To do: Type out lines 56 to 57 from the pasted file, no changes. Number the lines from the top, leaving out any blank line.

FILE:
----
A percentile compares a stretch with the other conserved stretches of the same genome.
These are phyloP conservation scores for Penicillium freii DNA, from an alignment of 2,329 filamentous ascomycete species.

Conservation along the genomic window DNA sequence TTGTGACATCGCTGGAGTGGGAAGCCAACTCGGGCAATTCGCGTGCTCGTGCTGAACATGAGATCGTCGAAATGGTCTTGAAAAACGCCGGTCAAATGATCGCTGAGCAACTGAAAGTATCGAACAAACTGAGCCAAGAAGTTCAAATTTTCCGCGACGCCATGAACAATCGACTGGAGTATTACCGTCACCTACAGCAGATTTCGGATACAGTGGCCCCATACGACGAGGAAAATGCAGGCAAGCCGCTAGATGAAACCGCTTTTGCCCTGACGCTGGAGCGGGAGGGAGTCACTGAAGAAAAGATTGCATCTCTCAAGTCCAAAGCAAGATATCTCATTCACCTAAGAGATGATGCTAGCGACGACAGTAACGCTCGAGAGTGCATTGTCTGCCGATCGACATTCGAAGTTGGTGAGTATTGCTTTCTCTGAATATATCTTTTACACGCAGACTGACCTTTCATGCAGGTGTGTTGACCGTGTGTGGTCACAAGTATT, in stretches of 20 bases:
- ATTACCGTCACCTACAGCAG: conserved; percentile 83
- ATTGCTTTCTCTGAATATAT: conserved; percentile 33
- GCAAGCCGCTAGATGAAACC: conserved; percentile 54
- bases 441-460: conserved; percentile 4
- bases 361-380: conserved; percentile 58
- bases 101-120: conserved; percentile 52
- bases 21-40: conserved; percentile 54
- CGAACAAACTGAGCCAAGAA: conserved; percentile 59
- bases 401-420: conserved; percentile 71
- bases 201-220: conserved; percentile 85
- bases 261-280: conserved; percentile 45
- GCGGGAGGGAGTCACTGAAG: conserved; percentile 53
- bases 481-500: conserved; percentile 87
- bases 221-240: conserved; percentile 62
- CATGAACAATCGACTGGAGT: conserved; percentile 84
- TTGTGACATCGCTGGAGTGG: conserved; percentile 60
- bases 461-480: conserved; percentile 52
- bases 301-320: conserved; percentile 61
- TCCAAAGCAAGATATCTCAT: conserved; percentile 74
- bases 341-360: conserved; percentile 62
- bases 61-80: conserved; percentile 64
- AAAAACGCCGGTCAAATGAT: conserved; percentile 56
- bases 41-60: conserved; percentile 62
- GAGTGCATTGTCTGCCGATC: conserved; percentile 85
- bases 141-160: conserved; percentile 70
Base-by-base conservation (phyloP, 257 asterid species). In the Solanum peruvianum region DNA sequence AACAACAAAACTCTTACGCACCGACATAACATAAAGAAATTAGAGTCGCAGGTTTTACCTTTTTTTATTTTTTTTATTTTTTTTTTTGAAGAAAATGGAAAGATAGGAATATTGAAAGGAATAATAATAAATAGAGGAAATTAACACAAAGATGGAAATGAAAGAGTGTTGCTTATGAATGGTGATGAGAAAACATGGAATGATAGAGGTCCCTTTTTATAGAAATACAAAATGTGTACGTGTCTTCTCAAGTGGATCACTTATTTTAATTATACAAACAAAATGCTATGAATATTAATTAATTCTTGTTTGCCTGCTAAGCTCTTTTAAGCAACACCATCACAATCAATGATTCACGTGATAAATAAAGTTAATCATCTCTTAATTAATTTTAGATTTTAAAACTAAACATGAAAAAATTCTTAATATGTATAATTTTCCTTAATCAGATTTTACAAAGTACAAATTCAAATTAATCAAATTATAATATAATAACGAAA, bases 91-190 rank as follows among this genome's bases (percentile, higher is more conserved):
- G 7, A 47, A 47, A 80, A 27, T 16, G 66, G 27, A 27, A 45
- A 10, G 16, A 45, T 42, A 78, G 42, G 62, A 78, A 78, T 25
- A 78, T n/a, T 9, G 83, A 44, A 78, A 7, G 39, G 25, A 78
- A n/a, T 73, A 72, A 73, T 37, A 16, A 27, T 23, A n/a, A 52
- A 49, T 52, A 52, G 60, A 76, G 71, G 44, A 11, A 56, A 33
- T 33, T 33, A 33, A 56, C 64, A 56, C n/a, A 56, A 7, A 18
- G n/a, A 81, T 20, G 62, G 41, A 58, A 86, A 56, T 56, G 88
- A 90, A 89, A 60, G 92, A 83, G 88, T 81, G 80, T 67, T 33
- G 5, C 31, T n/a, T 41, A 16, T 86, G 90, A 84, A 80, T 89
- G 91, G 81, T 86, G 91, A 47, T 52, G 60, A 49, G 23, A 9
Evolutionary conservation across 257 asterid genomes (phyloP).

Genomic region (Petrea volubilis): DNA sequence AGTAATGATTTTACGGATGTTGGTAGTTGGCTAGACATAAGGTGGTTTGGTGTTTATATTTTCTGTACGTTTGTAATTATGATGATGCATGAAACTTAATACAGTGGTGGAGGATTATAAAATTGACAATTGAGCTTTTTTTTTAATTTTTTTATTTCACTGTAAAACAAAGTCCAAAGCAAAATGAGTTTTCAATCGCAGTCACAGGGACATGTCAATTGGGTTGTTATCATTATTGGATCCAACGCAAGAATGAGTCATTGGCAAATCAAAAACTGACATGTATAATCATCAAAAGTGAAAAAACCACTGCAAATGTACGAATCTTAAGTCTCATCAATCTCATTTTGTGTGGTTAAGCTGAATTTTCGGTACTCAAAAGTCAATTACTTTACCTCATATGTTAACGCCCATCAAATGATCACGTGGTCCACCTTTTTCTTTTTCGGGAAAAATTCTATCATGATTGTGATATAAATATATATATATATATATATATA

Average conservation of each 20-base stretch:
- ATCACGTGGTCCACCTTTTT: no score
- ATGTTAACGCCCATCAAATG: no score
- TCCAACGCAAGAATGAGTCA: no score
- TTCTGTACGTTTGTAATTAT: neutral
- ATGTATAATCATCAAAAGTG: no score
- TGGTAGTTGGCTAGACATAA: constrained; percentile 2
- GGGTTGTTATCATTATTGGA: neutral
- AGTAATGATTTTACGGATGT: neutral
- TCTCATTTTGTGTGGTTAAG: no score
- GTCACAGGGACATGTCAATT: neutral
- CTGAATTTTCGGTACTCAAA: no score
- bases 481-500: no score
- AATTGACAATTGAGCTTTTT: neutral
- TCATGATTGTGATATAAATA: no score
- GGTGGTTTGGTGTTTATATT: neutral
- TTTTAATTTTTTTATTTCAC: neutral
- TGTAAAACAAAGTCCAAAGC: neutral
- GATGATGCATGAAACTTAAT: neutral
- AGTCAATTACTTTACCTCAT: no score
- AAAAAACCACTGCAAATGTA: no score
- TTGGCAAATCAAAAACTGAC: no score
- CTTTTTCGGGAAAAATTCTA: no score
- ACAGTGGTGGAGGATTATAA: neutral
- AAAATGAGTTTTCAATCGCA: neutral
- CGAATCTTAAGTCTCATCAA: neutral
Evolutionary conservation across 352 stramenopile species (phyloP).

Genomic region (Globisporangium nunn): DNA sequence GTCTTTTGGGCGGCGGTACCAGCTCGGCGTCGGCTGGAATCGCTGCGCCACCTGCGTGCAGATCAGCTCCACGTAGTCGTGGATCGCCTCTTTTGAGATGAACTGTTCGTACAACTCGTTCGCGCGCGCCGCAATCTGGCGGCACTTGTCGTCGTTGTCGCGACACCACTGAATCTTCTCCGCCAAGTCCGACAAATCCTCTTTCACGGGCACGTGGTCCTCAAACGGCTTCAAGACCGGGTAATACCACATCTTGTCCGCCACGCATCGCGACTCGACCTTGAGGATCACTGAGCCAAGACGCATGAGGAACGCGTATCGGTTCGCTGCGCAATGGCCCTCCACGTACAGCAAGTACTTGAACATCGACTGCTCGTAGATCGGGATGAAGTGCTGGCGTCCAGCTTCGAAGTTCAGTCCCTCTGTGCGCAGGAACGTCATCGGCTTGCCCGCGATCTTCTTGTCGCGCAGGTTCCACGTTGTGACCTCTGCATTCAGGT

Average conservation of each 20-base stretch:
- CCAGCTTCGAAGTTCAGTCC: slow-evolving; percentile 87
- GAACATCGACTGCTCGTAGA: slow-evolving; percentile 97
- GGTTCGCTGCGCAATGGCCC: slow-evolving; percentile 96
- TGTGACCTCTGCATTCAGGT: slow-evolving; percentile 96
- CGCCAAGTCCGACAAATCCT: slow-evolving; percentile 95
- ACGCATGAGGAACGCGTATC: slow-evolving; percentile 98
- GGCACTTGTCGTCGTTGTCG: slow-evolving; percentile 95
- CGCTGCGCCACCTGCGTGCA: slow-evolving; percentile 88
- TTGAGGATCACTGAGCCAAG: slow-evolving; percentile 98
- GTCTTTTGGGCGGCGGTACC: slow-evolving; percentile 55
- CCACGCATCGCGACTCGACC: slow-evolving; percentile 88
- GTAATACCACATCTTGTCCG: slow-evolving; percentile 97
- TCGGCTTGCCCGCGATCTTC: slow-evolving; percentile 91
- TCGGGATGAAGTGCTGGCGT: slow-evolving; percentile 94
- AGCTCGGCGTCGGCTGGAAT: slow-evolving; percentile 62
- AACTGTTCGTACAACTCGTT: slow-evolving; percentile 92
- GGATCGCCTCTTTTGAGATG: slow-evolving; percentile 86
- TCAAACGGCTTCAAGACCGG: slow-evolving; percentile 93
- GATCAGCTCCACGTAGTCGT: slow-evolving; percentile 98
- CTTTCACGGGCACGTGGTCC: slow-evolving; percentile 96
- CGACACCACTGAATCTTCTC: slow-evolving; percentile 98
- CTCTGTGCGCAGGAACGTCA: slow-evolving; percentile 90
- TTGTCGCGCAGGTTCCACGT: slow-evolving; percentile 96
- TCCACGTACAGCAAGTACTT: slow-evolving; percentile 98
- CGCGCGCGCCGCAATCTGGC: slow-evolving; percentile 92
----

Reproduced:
- TCATGATTGTGATATAAATA: no score
- GGTGGTTTGGTGTTTATATT: neutral